Jim Link is a frequent keynote speaker and the author of the award-winning book "Idea-Links: The New Creativity." His Stillwater-based company, Idea-Link Inc., specializes in the generation, refinement and positioning of new-product concepts.
When creating a business partnership, I made a big mistake by not putting the proper legal documents in place.
For the first twenty years of my business, I remained partner-free by choice. I didn’t feel the need for a partner, nor did I want to deal with the complexity of adding one. My company was thriving, with a solid roster of corporate clients.
After I spoke at a conference, someone approached me offering to [develop into products] both my book and the proprietary processes I’d perfected. The prospect of leveraging my work to create passive income clouded my judgment, and I lunged headlong into my first partnership. Greed gets you in bad places.
The partnership ended within a year. It was strange. It was painful. It was the worst decision of my life.
Partnerships don’t [necessarily] end cleanly. They fail for a variety of reasons. Deep differences in ethics, operating philosophy, capacity for work and company vision [sometimes] are discoverable only after a partnership begins. If a partnership ends awkwardly, most often it’s [because] two well-intentioned individuals just couldn’t find a way to manage their differences.
Often there are intellectual property issues to iron out, especially if one partner created the original IP (me, in this case). Soon after we went our separate ways, my ex-partner set up a company mimicking mine, something he likely wouldn’t have attempted without a year of my training and access to my content.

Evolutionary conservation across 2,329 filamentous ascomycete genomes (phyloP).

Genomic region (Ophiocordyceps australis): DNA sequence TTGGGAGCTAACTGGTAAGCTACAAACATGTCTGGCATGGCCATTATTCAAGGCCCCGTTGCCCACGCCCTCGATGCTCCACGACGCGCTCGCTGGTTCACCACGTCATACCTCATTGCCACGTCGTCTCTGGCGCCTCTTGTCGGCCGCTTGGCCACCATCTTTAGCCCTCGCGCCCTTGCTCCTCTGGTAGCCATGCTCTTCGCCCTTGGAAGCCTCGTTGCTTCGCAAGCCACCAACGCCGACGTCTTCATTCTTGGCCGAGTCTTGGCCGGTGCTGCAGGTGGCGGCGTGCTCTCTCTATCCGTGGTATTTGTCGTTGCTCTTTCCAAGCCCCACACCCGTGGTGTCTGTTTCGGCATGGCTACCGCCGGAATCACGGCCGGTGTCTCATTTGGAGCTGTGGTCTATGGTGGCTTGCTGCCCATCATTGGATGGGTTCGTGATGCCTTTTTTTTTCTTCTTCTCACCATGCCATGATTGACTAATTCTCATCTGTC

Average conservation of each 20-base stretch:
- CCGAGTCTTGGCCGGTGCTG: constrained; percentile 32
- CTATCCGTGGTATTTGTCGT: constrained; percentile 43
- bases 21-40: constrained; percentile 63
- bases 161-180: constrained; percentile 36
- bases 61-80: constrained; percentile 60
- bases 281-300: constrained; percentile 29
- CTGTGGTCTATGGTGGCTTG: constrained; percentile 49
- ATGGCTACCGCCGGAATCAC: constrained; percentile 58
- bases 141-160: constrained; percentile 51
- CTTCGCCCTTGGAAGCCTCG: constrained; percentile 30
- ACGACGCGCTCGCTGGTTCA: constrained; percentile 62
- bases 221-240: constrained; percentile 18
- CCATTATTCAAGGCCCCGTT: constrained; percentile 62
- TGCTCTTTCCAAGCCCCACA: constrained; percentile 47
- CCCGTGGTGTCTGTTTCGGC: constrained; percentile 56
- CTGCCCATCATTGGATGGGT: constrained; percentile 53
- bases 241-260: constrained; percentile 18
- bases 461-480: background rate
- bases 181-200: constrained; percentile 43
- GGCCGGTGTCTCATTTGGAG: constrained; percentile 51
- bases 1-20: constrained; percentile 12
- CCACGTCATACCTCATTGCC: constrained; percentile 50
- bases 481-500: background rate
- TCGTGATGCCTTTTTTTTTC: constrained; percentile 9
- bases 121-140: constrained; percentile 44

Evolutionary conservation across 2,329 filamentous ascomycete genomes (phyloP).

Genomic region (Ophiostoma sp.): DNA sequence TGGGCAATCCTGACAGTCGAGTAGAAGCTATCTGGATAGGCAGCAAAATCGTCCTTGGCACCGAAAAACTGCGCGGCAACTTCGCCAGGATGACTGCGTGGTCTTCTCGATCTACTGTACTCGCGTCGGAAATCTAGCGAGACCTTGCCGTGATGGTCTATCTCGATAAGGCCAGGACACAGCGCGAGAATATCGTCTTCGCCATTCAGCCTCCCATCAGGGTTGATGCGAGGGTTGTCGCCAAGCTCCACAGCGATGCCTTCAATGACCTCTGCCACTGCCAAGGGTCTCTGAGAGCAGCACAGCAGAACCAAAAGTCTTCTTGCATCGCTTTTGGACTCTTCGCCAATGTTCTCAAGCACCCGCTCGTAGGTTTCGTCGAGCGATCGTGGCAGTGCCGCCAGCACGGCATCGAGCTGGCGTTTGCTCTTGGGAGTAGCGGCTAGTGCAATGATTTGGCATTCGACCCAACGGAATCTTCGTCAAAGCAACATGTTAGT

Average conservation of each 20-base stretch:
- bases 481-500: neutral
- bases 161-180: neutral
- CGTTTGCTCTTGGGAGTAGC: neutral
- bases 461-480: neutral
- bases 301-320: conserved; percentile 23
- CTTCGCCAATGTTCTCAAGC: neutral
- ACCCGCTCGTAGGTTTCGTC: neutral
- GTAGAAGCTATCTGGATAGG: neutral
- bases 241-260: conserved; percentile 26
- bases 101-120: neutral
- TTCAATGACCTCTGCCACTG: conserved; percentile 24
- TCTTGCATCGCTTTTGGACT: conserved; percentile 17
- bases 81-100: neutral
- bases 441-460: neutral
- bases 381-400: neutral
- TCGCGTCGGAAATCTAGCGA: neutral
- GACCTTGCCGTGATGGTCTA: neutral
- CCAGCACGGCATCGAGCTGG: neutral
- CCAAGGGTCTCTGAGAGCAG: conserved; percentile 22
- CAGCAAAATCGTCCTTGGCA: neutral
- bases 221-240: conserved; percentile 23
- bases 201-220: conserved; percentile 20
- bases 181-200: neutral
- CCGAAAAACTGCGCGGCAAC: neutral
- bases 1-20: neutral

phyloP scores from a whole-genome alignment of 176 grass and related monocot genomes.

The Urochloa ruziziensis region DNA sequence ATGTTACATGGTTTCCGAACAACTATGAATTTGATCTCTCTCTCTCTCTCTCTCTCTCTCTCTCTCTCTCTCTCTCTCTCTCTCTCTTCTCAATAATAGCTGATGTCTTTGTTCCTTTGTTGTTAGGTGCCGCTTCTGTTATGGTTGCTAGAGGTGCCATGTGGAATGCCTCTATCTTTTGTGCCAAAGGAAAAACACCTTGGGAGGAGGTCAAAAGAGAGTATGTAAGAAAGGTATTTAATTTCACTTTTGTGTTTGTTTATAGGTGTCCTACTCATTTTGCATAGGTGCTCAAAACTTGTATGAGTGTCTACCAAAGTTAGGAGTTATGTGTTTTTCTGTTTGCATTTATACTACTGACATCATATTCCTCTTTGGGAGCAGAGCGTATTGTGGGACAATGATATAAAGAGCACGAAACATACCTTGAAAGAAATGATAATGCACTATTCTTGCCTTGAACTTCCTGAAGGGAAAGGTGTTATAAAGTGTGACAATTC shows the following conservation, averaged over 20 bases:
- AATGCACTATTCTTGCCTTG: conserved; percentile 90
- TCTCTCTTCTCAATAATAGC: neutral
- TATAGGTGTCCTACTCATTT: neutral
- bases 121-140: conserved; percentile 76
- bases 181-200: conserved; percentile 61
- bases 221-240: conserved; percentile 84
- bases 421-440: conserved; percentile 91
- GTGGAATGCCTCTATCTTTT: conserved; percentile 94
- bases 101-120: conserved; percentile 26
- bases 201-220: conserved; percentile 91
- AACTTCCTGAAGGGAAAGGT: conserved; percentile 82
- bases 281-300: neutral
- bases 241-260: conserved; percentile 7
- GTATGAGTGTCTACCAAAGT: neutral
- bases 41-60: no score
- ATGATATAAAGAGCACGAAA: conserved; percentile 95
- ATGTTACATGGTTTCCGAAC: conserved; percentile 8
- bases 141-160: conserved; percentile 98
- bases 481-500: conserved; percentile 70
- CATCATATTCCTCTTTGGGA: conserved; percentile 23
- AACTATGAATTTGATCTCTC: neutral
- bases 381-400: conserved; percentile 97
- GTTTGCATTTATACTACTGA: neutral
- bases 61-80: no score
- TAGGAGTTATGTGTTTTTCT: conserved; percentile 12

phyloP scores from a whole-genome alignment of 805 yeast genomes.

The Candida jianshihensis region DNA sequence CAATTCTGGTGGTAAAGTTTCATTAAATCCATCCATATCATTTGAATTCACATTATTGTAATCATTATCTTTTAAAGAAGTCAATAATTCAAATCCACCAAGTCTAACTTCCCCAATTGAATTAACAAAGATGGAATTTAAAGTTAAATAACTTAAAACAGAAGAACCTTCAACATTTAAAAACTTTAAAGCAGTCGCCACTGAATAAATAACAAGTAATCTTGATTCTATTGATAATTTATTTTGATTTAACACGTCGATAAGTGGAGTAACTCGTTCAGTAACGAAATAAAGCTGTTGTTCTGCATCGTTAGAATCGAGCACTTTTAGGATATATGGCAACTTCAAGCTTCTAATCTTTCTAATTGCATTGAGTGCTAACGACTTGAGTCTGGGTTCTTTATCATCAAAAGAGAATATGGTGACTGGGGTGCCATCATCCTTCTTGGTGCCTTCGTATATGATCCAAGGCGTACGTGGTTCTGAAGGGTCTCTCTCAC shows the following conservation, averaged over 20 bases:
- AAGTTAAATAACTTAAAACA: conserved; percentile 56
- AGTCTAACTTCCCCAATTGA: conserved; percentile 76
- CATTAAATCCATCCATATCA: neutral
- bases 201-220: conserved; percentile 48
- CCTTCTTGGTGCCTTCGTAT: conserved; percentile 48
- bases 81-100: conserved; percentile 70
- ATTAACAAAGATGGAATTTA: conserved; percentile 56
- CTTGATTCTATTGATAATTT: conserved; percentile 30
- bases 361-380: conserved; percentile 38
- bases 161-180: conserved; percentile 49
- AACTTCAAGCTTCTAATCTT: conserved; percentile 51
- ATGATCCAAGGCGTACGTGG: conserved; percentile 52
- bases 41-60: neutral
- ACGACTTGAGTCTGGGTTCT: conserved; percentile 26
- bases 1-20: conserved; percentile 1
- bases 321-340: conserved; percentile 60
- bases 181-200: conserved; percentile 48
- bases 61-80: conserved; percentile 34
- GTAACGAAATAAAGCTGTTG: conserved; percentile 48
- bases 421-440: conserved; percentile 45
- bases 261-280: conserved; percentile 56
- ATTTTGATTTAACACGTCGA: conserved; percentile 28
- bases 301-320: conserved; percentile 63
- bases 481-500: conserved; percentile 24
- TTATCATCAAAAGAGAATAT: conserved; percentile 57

While I’d like to think I was too trusting, as the saying goes, “there are three sides to every story.” I’m sure the ex-partner’s side sounds different.
What is undeniably true: Had I consulted a lawyer up front, she would have advised me to create confidentiality and non-compete agreements to protect my content and processes. She would have encouraged me to prepare for possible disagreements or dissolution. And proper vetting of my partner would have exposed differences I discovered only after it all crashed.
When it comes to joining forces, the adage 'good fences make good neighbors' becomes 'good lawyers make good partnerships.'
When it comes to joining forces, the adage “good fences make good neighbors” becomes “good lawyers make good partnerships.” Since my own debacle, I’ve met other entrepreneurs who’ve raced into ill-advised partnerships without vetting their partner properly or putting the proper legal protection in place. It begs the question: Why does this happen?
The traits that make you a great entrepreneur can betray you when you’re creating a partnership. The entrepreneur’s nature is to move quickly and intuitively, with a high degree of trust and optimism. We get excited by growth prospects and have this sense that “everything will work out” or “we’ll figure things out as we go.”
Once the idea of a partnership gains momentum in our head, our excitement can overtake our logic. At the same time, we may feel hesitant to consult an attorney or introduce documents for the other to sign lest we insult them [by intimating] a lack of trust. The lesson: Do it anyway. A little discomfort up front prevents [a lot of it] at the end.
This “protect yourself” rule applies regardless of your entry position in the partnership. Whether you’re inviting someone into your business, being invited into an existing business as a new partner or forming a joint venture from scratch, you’re vulnerable to hasty decisions that can haunt you for years.
Entering a partnership can be the single best — or the single most regrettable — decision you can make. Go in with your eyes open and your t’s crossed.
Follow Jim Link on Twitter at @IdeaLinksBook.
Photo by Janet Goodwin